Copenhagen Watch: Part III
Expectations are high for Obama’s arrival at climate talks in Copenhagen tomorrow. Many hope that his presence there will jump start negotiations, which have hit numerous roadblocks this week. Secretary of State Hillary Clinton got things rolling today by announcing that the United States will participate in a climate financing effort to the tune of $100 billion per ear by 2020. However, the offer leaves much to be desired. Most significantly, the United States has yet to address the biggest issue on the table: carbon emissions.
The United States is the number two CO2 emitter in the world – just behind China. Nevertheless, the emissions target proposed by Obama thus far – a 4% reduction of 1990 levels by 2020 – is far too low. The European Union has already announced a target of 20%, and Japan has committed to a 25% reduction. According to the Center for American Progress, the U.S. needs to commit to a 23-30% reduction below 1990 levels in order to avoid a dangerous escalation in the affects of climate change.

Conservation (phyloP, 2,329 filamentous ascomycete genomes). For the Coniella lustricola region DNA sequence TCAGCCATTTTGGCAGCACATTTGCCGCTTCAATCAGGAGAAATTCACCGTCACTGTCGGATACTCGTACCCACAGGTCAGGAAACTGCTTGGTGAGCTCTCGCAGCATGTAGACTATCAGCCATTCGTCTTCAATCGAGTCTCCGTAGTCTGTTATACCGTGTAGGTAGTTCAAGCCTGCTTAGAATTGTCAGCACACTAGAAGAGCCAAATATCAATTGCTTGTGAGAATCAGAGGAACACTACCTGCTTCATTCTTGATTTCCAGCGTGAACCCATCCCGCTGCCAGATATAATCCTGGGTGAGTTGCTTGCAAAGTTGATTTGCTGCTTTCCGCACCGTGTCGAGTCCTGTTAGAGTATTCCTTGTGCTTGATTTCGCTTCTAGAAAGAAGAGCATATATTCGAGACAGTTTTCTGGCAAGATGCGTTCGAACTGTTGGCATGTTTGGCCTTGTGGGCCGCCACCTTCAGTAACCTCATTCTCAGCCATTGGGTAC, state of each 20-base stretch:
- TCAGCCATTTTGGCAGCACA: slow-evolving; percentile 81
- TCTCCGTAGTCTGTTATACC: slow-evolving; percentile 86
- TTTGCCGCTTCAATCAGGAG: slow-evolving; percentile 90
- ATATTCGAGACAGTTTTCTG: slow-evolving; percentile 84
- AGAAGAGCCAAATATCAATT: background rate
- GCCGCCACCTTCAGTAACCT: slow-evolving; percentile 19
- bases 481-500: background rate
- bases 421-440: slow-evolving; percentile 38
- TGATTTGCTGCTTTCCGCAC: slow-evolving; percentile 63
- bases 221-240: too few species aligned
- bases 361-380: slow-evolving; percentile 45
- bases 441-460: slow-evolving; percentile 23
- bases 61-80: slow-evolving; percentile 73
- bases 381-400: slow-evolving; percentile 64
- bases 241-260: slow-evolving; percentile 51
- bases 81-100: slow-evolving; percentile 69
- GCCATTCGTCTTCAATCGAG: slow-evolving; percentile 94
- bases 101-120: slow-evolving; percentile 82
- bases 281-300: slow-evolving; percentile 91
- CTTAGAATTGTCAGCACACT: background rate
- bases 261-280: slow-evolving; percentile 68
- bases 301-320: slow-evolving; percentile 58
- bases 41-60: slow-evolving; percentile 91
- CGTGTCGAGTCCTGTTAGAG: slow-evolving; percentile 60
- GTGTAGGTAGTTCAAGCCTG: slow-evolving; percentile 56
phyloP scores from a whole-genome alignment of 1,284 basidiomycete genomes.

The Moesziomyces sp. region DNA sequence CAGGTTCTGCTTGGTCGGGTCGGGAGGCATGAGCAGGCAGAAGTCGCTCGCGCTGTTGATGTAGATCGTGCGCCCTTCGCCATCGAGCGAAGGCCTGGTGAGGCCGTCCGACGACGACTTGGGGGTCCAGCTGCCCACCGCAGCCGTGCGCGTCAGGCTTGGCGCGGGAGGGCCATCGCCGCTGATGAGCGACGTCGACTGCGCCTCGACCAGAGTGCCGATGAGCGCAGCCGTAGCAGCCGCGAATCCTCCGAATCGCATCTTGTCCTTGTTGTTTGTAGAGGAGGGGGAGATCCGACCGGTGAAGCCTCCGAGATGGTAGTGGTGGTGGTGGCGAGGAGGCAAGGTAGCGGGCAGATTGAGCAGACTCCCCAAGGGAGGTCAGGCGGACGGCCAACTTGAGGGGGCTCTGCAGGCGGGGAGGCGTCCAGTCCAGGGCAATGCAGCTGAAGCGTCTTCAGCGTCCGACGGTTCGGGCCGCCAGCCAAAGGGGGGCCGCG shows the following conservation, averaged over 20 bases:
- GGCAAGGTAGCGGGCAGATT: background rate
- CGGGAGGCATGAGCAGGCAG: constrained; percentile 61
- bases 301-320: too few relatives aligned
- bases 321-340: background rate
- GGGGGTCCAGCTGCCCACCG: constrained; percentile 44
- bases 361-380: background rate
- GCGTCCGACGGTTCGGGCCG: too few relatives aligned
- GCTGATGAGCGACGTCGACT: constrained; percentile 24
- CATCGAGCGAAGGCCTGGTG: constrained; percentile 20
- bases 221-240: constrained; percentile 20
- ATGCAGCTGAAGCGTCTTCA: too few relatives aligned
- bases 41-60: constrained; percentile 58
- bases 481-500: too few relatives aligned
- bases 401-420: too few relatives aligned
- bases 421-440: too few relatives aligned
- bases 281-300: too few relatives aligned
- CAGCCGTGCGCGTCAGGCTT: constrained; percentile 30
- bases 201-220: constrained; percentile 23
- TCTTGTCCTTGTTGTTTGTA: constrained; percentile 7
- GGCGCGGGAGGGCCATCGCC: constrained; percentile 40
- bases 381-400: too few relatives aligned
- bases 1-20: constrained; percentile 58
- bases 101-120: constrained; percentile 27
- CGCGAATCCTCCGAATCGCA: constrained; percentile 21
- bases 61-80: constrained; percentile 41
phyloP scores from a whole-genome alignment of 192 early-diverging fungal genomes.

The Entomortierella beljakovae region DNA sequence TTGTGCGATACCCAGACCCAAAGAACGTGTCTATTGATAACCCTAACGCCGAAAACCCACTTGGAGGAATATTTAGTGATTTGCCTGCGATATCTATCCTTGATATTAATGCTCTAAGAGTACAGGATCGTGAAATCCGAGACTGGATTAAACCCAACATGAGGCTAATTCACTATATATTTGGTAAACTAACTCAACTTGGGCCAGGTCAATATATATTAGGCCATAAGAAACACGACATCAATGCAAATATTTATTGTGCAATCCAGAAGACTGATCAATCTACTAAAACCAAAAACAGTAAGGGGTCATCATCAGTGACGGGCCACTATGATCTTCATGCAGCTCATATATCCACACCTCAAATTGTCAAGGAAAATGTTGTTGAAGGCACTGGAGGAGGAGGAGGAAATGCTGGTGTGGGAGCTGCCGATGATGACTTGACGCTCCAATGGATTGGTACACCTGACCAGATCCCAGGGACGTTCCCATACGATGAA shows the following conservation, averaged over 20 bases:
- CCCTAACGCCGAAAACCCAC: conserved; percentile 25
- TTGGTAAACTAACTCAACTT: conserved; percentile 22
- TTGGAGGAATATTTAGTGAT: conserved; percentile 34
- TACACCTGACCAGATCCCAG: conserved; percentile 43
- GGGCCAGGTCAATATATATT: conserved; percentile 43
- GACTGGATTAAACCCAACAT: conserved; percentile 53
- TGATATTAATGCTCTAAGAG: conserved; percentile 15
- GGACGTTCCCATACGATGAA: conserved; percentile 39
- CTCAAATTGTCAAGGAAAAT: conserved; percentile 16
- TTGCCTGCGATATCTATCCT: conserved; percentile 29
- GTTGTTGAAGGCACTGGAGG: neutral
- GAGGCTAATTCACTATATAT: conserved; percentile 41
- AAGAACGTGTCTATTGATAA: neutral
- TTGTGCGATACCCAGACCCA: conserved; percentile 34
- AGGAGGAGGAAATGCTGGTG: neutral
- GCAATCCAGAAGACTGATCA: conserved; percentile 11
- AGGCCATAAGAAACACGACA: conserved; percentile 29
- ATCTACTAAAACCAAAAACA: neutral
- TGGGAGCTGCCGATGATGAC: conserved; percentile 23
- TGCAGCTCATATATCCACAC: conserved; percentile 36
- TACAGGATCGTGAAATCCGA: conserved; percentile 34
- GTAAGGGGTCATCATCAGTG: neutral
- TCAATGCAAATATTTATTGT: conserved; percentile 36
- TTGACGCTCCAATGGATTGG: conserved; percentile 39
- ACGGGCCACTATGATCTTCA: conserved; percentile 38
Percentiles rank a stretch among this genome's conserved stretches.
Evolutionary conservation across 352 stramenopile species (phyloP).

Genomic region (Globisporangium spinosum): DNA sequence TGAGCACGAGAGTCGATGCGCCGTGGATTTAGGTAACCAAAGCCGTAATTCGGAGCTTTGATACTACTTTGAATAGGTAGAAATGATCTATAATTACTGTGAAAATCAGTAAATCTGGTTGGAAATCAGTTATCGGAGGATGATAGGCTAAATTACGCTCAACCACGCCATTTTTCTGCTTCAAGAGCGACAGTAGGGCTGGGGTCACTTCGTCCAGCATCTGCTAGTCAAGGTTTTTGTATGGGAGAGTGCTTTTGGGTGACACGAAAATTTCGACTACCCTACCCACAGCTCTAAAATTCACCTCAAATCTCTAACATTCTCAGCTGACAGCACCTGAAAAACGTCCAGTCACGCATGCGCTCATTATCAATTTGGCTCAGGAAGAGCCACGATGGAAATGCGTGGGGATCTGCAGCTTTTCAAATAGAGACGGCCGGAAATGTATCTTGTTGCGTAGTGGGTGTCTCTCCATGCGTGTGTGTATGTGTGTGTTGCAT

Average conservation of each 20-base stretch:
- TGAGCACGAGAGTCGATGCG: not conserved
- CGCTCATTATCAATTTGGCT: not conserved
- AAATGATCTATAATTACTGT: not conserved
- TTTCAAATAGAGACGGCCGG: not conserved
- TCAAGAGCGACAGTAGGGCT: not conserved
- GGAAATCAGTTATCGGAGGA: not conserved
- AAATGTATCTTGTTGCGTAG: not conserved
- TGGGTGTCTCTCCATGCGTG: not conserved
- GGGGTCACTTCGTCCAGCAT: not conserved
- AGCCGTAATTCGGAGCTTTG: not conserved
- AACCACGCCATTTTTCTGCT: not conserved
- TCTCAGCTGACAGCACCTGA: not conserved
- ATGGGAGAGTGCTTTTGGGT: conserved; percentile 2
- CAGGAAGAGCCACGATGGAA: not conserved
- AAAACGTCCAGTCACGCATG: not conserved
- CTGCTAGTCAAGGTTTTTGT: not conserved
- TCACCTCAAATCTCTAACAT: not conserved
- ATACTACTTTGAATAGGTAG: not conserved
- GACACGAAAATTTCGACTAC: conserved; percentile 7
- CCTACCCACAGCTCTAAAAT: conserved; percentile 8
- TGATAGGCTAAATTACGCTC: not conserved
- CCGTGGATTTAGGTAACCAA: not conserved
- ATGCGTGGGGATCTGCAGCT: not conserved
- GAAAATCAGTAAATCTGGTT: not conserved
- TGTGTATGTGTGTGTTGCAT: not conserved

Unfortunately, Obama currently lacks sufficient support from Congress to set a more ambitious target. Efforts to pass effective climate legislation are languishing in Senate. In November, Republicans boycotted a vote to pass out of committee a climate bill co-sponsored by John Kerry and Barbara Boxer. Senator James Inhofe (R-Okla.) even made a stop in Copenhagen today specifically to tell the international community that “there’s zero chance that the Senate will pass comprehensive climate legislation.”
Three senators – John Kerry (D-MA), Lindsey Graham (R-SC) and Joseph Lieberman (I-CT) – announced earlier this month that they would work to pass a “tri-partisan” climate bill which would “build upon the significant work already completed in Congress.” Considering the amount of compromise that will be necessary to ensure the requisite 60 votes, it is very unlikely that the 4% figure will go any higher – if it survives at all.